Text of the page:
On what he deemed the 30th anniversary of hip hop, in 2004, Village Voice critic Greg Tate wrote that the music’s “ubiquity has created a common ground and a common vernacular for Black folk from 18 to 50 worldwide.” Its global reach, however, has made it a rich site for “corporate exploitation.” The complicated relationship of hip hop and capitalism is something of a “bitter trick.” The music “represents Black culture and Black creative license in unique ways to the global marketplace, no matter how commodified it becomes.” And yet it “has now become a seller’s market, in which what does or does not get sold as hiphop to the masses is whatever the boardroom approves.”
Tate’s argument that the music and culture of hip hop are inseparable from globalized capitalism may partly explain why it roared into life in the eighties as a “convergence of ex-slaves and ch-hing,” just as the global consumer marketplace began to take its modern shape. Young, artistic entrepreneurs begged, borrowed, and stole records and equipment, sensing the opportunity for fame and riches in the creative recuperation of old sounds with new technology. Theirs was a language of ambition and desire, a celebration of sex and power—the language of modernity written in complex rhyme and call-and-response. A language spoken over generations and nations, and—now over ten years after Tate’s essay—spoken for over forty years of ever-increasing market share.
The origins of hip hop have provided ample material for entertaining fictionalizations like Baz Luhrmann’s The Get Down and popular histories like the documentary Hip-Hip Evolution. These linear accounts present the genre to us in formats we find easily digestible. Even as Luhrmann’s series attempts to mimic the hyperkinetic pace of rap, it tells a story as conventional as they come. To experience the past 40 years of hip hop on the genre’s own terms—its perpetual callbacks to its ancestors, its seamless interweaving of past and present—it’s almost as though you’d need to experience it all at once. And so you can, in the incredible mash-up video above from The Hood Internet.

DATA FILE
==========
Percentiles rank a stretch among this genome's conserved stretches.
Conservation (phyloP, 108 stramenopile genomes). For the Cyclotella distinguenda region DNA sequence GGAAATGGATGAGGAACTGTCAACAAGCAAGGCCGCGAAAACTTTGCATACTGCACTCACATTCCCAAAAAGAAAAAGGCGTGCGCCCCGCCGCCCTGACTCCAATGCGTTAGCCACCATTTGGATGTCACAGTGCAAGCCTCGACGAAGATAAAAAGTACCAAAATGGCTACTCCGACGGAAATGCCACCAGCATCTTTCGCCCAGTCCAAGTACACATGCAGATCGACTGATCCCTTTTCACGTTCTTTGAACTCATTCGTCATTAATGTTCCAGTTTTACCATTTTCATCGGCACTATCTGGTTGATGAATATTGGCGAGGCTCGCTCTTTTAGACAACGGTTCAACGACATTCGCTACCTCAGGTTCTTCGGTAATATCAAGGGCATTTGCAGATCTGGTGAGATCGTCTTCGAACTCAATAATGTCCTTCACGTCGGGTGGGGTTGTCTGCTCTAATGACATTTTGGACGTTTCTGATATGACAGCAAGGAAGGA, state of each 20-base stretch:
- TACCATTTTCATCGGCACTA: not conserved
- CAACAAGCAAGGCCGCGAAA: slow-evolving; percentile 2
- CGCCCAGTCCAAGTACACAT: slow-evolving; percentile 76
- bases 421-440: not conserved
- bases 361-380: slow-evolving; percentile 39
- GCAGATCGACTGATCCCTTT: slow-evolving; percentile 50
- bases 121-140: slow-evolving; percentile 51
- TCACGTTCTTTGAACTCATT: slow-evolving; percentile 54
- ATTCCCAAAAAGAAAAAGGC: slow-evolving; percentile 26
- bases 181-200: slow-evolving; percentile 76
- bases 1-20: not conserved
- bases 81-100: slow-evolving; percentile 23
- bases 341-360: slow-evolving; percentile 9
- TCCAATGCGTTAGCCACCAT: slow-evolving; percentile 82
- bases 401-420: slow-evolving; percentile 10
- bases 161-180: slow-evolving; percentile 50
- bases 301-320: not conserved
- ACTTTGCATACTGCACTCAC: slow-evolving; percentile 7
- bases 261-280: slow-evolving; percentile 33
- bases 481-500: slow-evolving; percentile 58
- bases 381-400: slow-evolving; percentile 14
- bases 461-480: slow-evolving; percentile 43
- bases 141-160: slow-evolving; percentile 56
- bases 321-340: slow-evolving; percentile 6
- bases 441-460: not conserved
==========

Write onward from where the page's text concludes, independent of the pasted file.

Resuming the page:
Taking over 150 songs from over 100 artists, the video puts them all in conversation with each other “40 Years of Hip Hop” mashes up “rappers from different eras finishing each other’s rhymes over intersecting beats, all woven together to make one song.” It’s an impressive technical achievement, and one that throws into relief not only hip hop’s smooth, shiny hyper-capitalist embrace of technology but also, as theorist and Black Atlantic author Paul Gilroy wrote, its counter-cultural core as a “means towards both individual self-fashioning and communal liberation.”